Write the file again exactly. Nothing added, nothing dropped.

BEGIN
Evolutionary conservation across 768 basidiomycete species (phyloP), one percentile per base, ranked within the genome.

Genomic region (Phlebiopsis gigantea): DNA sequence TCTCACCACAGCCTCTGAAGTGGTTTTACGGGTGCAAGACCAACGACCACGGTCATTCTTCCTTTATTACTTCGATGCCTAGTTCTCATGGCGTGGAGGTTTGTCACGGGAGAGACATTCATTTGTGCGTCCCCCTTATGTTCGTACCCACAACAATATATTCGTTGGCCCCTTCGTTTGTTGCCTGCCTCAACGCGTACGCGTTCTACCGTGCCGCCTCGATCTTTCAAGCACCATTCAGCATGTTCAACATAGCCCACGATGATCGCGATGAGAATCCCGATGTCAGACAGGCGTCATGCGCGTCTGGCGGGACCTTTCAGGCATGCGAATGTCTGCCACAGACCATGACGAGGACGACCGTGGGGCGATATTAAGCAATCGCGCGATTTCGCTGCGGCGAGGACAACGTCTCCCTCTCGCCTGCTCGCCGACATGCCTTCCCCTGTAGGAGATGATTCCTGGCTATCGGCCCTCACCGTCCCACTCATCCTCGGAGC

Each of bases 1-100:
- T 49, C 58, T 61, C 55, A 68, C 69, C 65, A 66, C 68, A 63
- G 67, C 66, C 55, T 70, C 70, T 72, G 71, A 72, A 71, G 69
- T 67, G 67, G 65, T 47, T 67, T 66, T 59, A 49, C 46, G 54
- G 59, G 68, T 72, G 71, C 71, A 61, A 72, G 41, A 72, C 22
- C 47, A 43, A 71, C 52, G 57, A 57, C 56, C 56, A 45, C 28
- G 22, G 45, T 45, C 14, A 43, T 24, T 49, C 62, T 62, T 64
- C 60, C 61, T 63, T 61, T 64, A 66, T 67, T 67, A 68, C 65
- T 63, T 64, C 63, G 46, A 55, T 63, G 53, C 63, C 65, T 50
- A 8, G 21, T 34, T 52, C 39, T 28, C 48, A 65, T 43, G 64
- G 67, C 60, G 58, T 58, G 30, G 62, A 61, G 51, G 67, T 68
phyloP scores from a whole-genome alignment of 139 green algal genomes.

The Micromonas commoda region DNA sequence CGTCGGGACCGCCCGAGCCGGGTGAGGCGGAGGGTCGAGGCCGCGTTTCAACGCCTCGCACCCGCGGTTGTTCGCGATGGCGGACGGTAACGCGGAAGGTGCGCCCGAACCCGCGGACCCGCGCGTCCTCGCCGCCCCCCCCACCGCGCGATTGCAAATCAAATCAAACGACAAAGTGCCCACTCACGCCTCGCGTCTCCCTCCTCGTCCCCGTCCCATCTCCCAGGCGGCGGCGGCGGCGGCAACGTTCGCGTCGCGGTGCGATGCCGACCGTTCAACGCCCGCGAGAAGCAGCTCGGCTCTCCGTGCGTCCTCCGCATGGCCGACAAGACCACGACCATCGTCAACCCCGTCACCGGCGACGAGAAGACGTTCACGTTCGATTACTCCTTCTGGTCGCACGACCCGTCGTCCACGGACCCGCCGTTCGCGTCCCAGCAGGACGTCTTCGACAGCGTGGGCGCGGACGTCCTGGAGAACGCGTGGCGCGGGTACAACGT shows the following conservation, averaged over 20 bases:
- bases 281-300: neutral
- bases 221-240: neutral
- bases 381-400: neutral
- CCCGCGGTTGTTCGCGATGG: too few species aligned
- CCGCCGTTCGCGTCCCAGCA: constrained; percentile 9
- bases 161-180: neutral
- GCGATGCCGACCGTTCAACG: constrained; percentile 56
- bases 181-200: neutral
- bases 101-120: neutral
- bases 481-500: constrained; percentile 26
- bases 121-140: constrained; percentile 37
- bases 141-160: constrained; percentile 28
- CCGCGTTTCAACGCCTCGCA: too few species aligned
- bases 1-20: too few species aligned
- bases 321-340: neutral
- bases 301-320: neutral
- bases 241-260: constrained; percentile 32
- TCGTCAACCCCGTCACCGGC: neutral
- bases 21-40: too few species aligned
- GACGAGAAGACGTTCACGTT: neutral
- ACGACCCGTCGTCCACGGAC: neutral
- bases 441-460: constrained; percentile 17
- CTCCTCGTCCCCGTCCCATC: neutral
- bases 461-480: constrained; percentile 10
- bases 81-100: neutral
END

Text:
Evolutionary conservation across 768 basidiomycete species (phyloP), one percentile per base, ranked within the genome.

Genomic region (Phlebiopsis gigantea): DNA sequence TCTCACCACAGCCTCTGAAGTGGTTTTACGGGTGCAAGACCAACGACCACGGTCATTCTTCCTTTATTACTTCGATGCCTAGTTCTCATGGCGTGGAGGTTTGTCACGGGAGAGACATTCATTTGTGCGTCCCCCTTATGTTCGTACCCACAACAATATATTCGTTGGCCCCTTCGTTTGTTGCCTGCCTCAACGCGTACGCGTTCTACCGTGCCGCCTCGATCTTTCAAGCACCATTCAGCATGTTCAACATAGCCCACGATGATCGCGATGAGAATCCCGATGTCAGACAGGCGTCATGCGCGTCTGGCGGGACCTTTCAGGCATGCGAATGTCTGCCACAGACCATGACGAGGACGACCGTGGGGCGATATTAAGCAATCGCGCGATTTCGCTGCGGCGAGGACAACGTCTCCCTCTCGCCTGCTCGCCGACATGCCTTCCCCTGTAGGAGATGATTCCTGGCTATCGGCCCTCACCGTCCCACTCATCCTCGGAGC

Each of bases 1-100:
- T 49, C 58, T 61, C 55, A 68, C 69, C 65, A 66, C 68, A 63
- G 67, C 66, C 55, T 70, C 70, T 72, G 71, A 72, A 71, G 69
- T 67, G 67, G 65, T 47, T 67, T 66, T 59, A 49, C 46, G 54
- G 59, G 68, T 72, G 71, C 71, A 61, A 72, G 41, A 72, C 22
- C 47, A 43, A 71, C 52, G 57, A 57, C 56, C 56, A 45, C 28
- G 22, G 45, T 45, C 14, A 43, T 24, T 49, C 62, T 62, T 64
- C 60, C 61, T 63, T 61, T 64, A 66, T 67, T 67, A 68, C 65
- T 63, T 64, C 63, G 46, A 55, T 63, G 53, C 63, C 65, T 50
- A 8, G 21, T 34, T 52, C 39, T 28, C 48, A 65, T 43, G 64
- G 67, C 60, G 58, T 58, G 30, G 62, A 61, G 51, G 67, T 68
phyloP scores from a whole-genome alignment of 139 green algal genomes.

The Micromonas commoda region DNA sequence CGTCGGGACCGCCCGAGCCGGGTGAGGCGGAGGGTCGAGGCCGCGTTTCAACGCCTCGCACCCGCGGTTGTTCGCGATGGCGGACGGTAACGCGGAAGGTGCGCCCGAACCCGCGGACCCGCGCGTCCTCGCCGCCCCCCCCACCGCGCGATTGCAAATCAAATCAAACGACAAAGTGCCCACTCACGCCTCGCGTCTCCCTCCTCGTCCCCGTCCCATCTCCCAGGCGGCGGCGGCGGCGGCAACGTTCGCGTCGCGGTGCGATGCCGACCGTTCAACGCCCGCGAGAAGCAGCTCGGCTCTCCGTGCGTCCTCCGCATGGCCGACAAGACCACGACCATCGTCAACCCCGTCACCGGCGACGAGAAGACGTTCACGTTCGATTACTCCTTCTGGTCGCACGACCCGTCGTCCACGGACCCGCCGTTCGCGTCCCAGCAGGACGTCTTCGACAGCGTGGGCGCGGACGTCCTGGAGAACGCGTGGCGCGGGTACAACGT shows the following conservation, averaged over 20 bases:
- bases 281-300: neutral
- bases 221-240: neutral
- bases 381-400: neutral
- CCCGCGGTTGTTCGCGATGG: too few species aligned
- CCGCCGTTCGCGTCCCAGCA: constrained; percentile 9
- bases 161-180: neutral
- GCGATGCCGACCGTTCAACG: constrained; percentile 56
- bases 181-200: neutral
- bases 101-120: neutral
- bases 481-500: constrained; percentile 26
- bases 121-140: constrained; percentile 37
- bases 141-160: constrained; percentile 28
- CCGCGTTTCAACGCCTCGCA: too few species aligned
- bases 1-20: too few species aligned
- bases 321-340: neutral
- bases 301-320: neutral
- bases 241-260: constrained; percentile 32
- TCGTCAACCCCGTCACCGGC: neutral
- bases 21-40: too few species aligned
- GACGAGAAGACGTTCACGTT: neutral
- ACGACCCGTCGTCCACGGAC: neutral
- bases 441-460: constrained; percentile 17
- CTCCTCGTCCCCGTCCCATC: neutral
- bases 461-480: constrained; percentile 10
- bases 81-100: neutral